To those critics who say that sanctions will not hurt or deter Iran, I would ask: Why, then, is Iran going to such great lengths to undermine them?

As the Times reports:

Iran has been working mightily to ward off new sanctions, sending its foreign minister to the capitals of countries sitting on the Security Council to make the case that the sanctions amount to an American conspiracy to deprive Iran of its right to enrich uranium under the Nuclear Nonproliferation Treaty.

Maybe you saw this photo of a Ahmadinejad in today’s Times, raising the V for victory sign after inking the deal with Brazil and Turkey. If Obama and Clinton succeed in getting these sanctions through the United Nations, it will be the end of Ahmadinejad’s smirking.

Question Answered

Friday, May 14th, 2010

Earlier in the week, I blogged about the one question Elena Kagan needed to answer: What battle did she wage with her rabbi before her bat mitzvah?

The New York Times had disclosed that there had been a brouhaha “over some aspect of the ceremony,” without explaining what, precisely, had been at issue.

Well, thanks to the New York Jewish Week for asking — and answering – that question.

It seems that Barack Obama’s Supreme Court nominee had the moxie to stand on principle — even at the tender age of 12.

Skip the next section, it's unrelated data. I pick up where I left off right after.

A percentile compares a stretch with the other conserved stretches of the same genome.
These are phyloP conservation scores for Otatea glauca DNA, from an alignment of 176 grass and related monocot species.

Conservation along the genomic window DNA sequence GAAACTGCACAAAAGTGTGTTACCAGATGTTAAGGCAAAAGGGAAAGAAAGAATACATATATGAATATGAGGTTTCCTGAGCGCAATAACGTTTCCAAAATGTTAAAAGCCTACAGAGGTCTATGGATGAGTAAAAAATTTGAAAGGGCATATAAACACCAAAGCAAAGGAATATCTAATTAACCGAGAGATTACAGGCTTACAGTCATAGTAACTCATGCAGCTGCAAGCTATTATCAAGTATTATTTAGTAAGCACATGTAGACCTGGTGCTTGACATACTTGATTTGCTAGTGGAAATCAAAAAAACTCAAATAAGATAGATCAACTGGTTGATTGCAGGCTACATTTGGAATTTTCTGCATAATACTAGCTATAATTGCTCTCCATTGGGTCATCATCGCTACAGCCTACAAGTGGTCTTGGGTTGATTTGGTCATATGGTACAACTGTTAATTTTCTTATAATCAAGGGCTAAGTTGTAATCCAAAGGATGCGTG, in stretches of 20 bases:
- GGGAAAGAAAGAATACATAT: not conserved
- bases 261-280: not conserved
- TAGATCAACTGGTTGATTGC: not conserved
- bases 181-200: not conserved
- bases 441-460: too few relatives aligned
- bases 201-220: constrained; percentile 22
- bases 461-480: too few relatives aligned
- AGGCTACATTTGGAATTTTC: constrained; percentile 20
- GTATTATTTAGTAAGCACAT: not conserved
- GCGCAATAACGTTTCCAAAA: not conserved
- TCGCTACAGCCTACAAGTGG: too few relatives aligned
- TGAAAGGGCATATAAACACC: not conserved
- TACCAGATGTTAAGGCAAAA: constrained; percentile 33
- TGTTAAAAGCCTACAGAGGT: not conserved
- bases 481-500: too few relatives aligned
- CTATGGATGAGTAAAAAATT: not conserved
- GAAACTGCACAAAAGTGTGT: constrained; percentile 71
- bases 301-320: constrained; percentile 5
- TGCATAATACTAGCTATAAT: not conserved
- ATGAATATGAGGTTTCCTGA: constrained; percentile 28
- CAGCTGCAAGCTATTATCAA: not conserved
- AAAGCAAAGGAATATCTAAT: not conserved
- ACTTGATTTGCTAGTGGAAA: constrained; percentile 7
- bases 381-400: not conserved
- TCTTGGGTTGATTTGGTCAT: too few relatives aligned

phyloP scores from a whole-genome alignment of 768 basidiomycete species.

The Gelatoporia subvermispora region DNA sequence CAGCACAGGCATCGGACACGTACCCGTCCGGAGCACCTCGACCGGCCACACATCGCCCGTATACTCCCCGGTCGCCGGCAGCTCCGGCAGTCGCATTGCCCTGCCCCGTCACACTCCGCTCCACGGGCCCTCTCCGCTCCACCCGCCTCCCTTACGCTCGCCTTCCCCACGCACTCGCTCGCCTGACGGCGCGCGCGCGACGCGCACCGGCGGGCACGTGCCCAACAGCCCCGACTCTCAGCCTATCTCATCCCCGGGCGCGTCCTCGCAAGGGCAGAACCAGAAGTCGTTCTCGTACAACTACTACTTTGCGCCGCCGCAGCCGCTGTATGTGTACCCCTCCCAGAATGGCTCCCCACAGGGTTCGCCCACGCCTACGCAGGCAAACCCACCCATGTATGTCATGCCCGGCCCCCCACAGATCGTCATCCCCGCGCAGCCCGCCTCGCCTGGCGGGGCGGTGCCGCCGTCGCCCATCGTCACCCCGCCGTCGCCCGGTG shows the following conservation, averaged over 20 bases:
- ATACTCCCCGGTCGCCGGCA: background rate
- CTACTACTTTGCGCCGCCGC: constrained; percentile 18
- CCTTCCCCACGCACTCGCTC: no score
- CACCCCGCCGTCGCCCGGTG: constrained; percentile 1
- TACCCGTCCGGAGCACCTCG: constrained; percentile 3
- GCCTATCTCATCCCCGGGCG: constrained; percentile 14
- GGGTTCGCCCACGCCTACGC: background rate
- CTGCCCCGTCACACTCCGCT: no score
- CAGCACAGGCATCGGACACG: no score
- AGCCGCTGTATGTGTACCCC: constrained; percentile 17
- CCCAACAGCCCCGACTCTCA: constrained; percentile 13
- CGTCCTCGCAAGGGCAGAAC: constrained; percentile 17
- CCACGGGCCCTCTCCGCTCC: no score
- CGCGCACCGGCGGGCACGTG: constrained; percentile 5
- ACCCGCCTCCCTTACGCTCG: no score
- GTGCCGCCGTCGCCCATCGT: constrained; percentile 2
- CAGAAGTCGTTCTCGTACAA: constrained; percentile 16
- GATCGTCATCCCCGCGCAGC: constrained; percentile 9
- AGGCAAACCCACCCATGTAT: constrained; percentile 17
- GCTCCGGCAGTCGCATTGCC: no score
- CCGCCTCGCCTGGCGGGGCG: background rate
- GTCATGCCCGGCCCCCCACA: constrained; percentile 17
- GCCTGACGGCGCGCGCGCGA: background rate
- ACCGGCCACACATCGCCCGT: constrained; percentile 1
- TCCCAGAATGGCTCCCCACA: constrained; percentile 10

This issue was this: Kagan wanted a bat mitzvah; the Orthodox Lincoln Square Synagogue in New York City, where her family belonged, did not have bat mitvot for girls.

Kagan went to her rabbi and told him she wanted to recite the Haftorah, just like the boys, and moreover, she wanted her bat mitzvah on a Saturday morning — just like the boys.

Her rabbi, Shlomo Riskin, told the Jewish Week that such a request was unprecedented.

To his credit, though, the rabbi worked with her. She could have the ceremony on a Friday night, he said; and instead of reading a traditional Haftorah, she could chant, in Hebrew a section from the Book of Ruth.

“I was very proud of her,” [Riskin] said. “She did very well. After that, we did bat mitzvahs all the time. … She was part of my education. This was for us a watershed moment.”

It couldn’t have been easy, in 1973, for a 12-year-old girl to stand up to her Orthodox rabbi for what she thought was right. At an age when most of us are more preoccupied with the bar/bat mitzvah after-party, Kagan not only spoke truth to power, but she forged a compromise that blazed a new path for all the girls who came after her.